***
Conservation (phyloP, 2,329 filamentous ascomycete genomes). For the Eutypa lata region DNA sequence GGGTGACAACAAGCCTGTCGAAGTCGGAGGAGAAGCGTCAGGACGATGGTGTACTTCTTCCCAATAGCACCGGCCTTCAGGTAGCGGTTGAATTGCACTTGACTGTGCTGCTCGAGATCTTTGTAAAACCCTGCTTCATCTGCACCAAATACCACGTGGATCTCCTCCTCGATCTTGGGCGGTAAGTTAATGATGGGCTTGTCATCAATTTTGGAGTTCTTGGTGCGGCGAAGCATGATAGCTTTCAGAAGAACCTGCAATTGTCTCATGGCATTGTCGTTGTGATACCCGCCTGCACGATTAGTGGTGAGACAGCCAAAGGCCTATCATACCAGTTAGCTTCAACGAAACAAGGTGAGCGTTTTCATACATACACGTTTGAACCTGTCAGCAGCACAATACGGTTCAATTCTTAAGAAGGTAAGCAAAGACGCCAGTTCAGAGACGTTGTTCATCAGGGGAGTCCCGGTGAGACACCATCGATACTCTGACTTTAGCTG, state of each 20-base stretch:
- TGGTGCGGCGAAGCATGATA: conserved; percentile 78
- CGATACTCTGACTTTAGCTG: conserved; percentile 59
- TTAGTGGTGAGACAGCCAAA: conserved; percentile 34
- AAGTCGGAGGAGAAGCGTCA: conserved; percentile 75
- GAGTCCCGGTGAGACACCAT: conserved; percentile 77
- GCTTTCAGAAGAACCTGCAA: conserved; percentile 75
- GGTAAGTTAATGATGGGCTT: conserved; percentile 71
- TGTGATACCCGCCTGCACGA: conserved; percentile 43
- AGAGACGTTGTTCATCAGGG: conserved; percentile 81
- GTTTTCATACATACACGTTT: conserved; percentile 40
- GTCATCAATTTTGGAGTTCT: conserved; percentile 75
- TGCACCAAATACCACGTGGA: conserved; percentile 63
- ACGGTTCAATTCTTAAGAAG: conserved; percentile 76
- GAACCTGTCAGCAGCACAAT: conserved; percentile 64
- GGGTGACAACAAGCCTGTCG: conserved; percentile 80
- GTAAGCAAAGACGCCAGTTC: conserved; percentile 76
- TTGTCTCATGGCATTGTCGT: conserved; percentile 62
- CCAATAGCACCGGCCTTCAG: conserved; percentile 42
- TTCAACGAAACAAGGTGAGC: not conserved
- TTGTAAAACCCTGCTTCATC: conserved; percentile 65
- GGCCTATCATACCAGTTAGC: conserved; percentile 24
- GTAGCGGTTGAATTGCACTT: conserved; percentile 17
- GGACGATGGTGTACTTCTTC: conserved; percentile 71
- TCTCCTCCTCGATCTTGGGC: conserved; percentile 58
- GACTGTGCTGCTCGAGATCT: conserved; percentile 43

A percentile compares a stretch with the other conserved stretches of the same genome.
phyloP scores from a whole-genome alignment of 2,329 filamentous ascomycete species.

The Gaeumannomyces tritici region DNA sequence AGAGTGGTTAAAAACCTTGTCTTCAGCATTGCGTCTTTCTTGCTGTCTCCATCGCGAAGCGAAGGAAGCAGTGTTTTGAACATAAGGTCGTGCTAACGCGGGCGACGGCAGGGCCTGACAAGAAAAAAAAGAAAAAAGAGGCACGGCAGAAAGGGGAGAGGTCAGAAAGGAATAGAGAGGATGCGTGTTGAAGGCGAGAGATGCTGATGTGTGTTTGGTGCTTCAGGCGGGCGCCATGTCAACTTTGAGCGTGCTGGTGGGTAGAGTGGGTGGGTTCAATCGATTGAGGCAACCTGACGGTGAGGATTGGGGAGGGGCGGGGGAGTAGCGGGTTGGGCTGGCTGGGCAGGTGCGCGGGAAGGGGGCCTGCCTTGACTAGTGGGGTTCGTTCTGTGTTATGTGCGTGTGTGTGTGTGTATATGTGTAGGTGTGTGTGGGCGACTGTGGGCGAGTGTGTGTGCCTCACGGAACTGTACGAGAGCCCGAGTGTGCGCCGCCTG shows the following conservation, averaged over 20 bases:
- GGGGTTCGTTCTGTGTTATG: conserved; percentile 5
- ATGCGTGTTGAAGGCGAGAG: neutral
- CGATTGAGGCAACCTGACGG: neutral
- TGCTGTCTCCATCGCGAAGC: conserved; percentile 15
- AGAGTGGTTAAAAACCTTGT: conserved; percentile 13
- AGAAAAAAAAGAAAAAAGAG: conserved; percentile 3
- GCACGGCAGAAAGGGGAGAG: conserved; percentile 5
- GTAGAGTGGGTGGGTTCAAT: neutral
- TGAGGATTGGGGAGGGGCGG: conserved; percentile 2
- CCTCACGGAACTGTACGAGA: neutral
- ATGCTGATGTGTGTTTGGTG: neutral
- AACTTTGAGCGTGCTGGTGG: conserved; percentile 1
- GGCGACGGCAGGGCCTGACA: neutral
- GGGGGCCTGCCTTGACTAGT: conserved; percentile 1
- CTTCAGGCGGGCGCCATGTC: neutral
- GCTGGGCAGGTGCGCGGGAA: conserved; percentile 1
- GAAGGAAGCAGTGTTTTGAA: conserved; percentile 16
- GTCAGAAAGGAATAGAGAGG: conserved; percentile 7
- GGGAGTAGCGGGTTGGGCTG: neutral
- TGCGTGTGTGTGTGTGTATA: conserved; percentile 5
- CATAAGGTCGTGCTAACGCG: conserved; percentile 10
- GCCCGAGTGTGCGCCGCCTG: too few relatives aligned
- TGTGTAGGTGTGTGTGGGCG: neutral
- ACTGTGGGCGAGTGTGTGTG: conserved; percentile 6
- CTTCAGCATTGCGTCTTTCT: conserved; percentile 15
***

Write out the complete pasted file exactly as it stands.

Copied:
Conservation (phyloP, 2,329 filamentous ascomycete genomes). For the Eutypa lata region DNA sequence GGGTGACAACAAGCCTGTCGAAGTCGGAGGAGAAGCGTCAGGACGATGGTGTACTTCTTCCCAATAGCACCGGCCTTCAGGTAGCGGTTGAATTGCACTTGACTGTGCTGCTCGAGATCTTTGTAAAACCCTGCTTCATCTGCACCAAATACCACGTGGATCTCCTCCTCGATCTTGGGCGGTAAGTTAATGATGGGCTTGTCATCAATTTTGGAGTTCTTGGTGCGGCGAAGCATGATAGCTTTCAGAAGAACCTGCAATTGTCTCATGGCATTGTCGTTGTGATACCCGCCTGCACGATTAGTGGTGAGACAGCCAAAGGCCTATCATACCAGTTAGCTTCAACGAAACAAGGTGAGCGTTTTCATACATACACGTTTGAACCTGTCAGCAGCACAATACGGTTCAATTCTTAAGAAGGTAAGCAAAGACGCCAGTTCAGAGACGTTGTTCATCAGGGGAGTCCCGGTGAGACACCATCGATACTCTGACTTTAGCTG, state of each 20-base stretch:
- TGGTGCGGCGAAGCATGATA: conserved; percentile 78
- CGATACTCTGACTTTAGCTG: conserved; percentile 59
- TTAGTGGTGAGACAGCCAAA: conserved; percentile 34
- AAGTCGGAGGAGAAGCGTCA: conserved; percentile 75
- GAGTCCCGGTGAGACACCAT: conserved; percentile 77
- GCTTTCAGAAGAACCTGCAA: conserved; percentile 75
- GGTAAGTTAATGATGGGCTT: conserved; percentile 71
- TGTGATACCCGCCTGCACGA: conserved; percentile 43
- AGAGACGTTGTTCATCAGGG: conserved; percentile 81
- GTTTTCATACATACACGTTT: conserved; percentile 40
- GTCATCAATTTTGGAGTTCT: conserved; percentile 75
- TGCACCAAATACCACGTGGA: conserved; percentile 63
- ACGGTTCAATTCTTAAGAAG: conserved; percentile 76
- GAACCTGTCAGCAGCACAAT: conserved; percentile 64
- GGGTGACAACAAGCCTGTCG: conserved; percentile 80
- GTAAGCAAAGACGCCAGTTC: conserved; percentile 76
- TTGTCTCATGGCATTGTCGT: conserved; percentile 62
- CCAATAGCACCGGCCTTCAG: conserved; percentile 42
- TTCAACGAAACAAGGTGAGC: not conserved
- TTGTAAAACCCTGCTTCATC: conserved; percentile 65
- GGCCTATCATACCAGTTAGC: conserved; percentile 24
- GTAGCGGTTGAATTGCACTT: conserved; percentile 17
- GGACGATGGTGTACTTCTTC: conserved; percentile 71
- TCTCCTCCTCGATCTTGGGC: conserved; percentile 58
- GACTGTGCTGCTCGAGATCT: conserved; percentile 43

A percentile compares a stretch with the other conserved stretches of the same genome.
phyloP scores from a whole-genome alignment of 2,329 filamentous ascomycete species.

The Gaeumannomyces tritici region DNA sequence AGAGTGGTTAAAAACCTTGTCTTCAGCATTGCGTCTTTCTTGCTGTCTCCATCGCGAAGCGAAGGAAGCAGTGTTTTGAACATAAGGTCGTGCTAACGCGGGCGACGGCAGGGCCTGACAAGAAAAAAAAGAAAAAAGAGGCACGGCAGAAAGGGGAGAGGTCAGAAAGGAATAGAGAGGATGCGTGTTGAAGGCGAGAGATGCTGATGTGTGTTTGGTGCTTCAGGCGGGCGCCATGTCAACTTTGAGCGTGCTGGTGGGTAGAGTGGGTGGGTTCAATCGATTGAGGCAACCTGACGGTGAGGATTGGGGAGGGGCGGGGGAGTAGCGGGTTGGGCTGGCTGGGCAGGTGCGCGGGAAGGGGGCCTGCCTTGACTAGTGGGGTTCGTTCTGTGTTATGTGCGTGTGTGTGTGTGTATATGTGTAGGTGTGTGTGGGCGACTGTGGGCGAGTGTGTGTGCCTCACGGAACTGTACGAGAGCCCGAGTGTGCGCCGCCTG shows the following conservation, averaged over 20 bases:
- GGGGTTCGTTCTGTGTTATG: conserved; percentile 5
- ATGCGTGTTGAAGGCGAGAG: neutral
- CGATTGAGGCAACCTGACGG: neutral
- TGCTGTCTCCATCGCGAAGC: conserved; percentile 15
- AGAGTGGTTAAAAACCTTGT: conserved; percentile 13
- AGAAAAAAAAGAAAAAAGAG: conserved; percentile 3
- GCACGGCAGAAAGGGGAGAG: conserved; percentile 5
- GTAGAGTGGGTGGGTTCAAT: neutral
- TGAGGATTGGGGAGGGGCGG: conserved; percentile 2
- CCTCACGGAACTGTACGAGA: neutral
- ATGCTGATGTGTGTTTGGTG: neutral
- AACTTTGAGCGTGCTGGTGG: conserved; percentile 1
- GGCGACGGCAGGGCCTGACA: neutral
- GGGGGCCTGCCTTGACTAGT: conserved; percentile 1
- CTTCAGGCGGGCGCCATGTC: neutral
- GCTGGGCAGGTGCGCGGGAA: conserved; percentile 1
- GAAGGAAGCAGTGTTTTGAA: conserved; percentile 16
- GTCAGAAAGGAATAGAGAGG: conserved; percentile 7
- GGGAGTAGCGGGTTGGGCTG: neutral
- TGCGTGTGTGTGTGTGTATA: conserved; percentile 5
- CATAAGGTCGTGCTAACGCG: conserved; percentile 10
- GCCCGAGTGTGCGCCGCCTG: too few relatives aligned
- TGTGTAGGTGTGTGTGGGCG: neutral
- ACTGTGGGCGAGTGTGTGTG: conserved; percentile 6
- CTTCAGCATTGCGTCTTTCT: conserved; percentile 15